On Wednesday, Acting United States Attorney Gregory G. Brooker announced that two men had been charged on multiple counts of wire fraud in connection with a stock trading scheme. 63-year-old Steven Markusen and 58-year-old Jay Cope will make their initial appearances in a United States District Court at a later date.
The indictment explains that Markusen was the sole owner, CEO and managing member of Archer Advisors LLC, which was formed in 2002. Cope was employed by Archer and held various job titles, including managing member, research associate and chief operating officer. His primary duties were investor relations, marketing and operations.
The purpose of Archer was to act as the investment manager for two private hedge funds, Archer Focus Fund LLC and Archer Equity Fund LLC. At one point, the funds had more than $36 million in net assets. The indictment explains that the funds paid Archer Advisors monthly management fees and annual performance fees. Archer was also entitled to reimbursements for eligible expenses incurred by the company.
Payments made by the funds to Archer were made through a third-party administrator. The defendants utilized brokerage firms and certain firms offering a “soft dollar program” to make the trades. The “soft dollar program” is an incentive program in which Archer was credited a percentage of the commission paid by the Funds to the brokerage firms per trade.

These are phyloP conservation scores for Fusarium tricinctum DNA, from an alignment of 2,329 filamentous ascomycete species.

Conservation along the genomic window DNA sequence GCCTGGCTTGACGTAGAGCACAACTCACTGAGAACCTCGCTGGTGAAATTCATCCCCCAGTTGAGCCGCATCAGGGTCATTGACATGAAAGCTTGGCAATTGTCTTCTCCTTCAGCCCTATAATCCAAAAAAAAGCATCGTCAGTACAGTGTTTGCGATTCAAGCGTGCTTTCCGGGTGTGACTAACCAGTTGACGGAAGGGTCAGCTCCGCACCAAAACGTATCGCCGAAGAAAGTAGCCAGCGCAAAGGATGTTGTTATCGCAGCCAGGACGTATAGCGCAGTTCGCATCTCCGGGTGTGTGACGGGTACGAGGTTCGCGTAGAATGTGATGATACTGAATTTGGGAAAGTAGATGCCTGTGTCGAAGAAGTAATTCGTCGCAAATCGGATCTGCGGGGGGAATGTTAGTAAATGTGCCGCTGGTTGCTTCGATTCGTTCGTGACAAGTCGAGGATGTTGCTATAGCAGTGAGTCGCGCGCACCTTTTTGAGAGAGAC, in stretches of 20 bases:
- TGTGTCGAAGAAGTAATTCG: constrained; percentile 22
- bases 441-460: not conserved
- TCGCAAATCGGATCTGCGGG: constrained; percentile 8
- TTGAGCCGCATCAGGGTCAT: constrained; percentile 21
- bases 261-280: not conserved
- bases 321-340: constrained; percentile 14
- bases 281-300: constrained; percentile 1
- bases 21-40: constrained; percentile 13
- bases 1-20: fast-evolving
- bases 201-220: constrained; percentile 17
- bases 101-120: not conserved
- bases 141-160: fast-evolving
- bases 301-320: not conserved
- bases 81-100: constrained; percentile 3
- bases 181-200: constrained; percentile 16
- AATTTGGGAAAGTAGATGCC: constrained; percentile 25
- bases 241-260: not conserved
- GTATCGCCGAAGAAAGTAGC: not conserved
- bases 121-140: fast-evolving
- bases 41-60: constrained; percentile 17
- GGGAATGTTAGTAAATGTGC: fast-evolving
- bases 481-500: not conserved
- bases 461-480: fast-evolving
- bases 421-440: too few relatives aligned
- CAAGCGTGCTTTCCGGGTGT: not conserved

Archer could use the commission for the purpose of purchasing third-party research services with the intention of helping the two funds make investment decisions. The indictment suggests that Cope began submitting monthly invoices to Archer in 2008, while claiming he was performing research for the company. Markusen subsequently requested reimbursement from the third-party administrator for Cope’s expenses. The payments were made separately from the other management fees.
Around April of 2009, Archer stopped paying Cope’s fees. Nevertheless, the indictment alleges that Markusen continued to imply to the third-party administrator that Archer paid Cope’s fees and fraudulently requested reimbursements. In actuality, the indictment suggests that the defendants used soft dollars to pay Cope’s research fees.
Between May 2009 and October 2013, soft dollars were used to pay approximately $500,000 in research expenses. More than 80 percent of that went to Cope, according to the indictment. The two defendants are accused of engaging in fraudulent trading activity to ensure the soft dollar accounts were able to cover Cope’s monthly invoices. When the soft dollar balance was in arrears, the indictment alleges that the men began day trading.
It is also alleged that the two defendants engaged in “marking the close” schemes in hopes of artificially inflating the value of the funds. The case is the direct result of an FBI investigation. The case will be prosecuted by Attorneys John E. Kokkinen and Ariella Guardi. 63-year-old Steven Markusen of Minneapolis, Minnesota and 58-year-old Jay Cope of Victoria, Minnesota are innocent until proven guilty.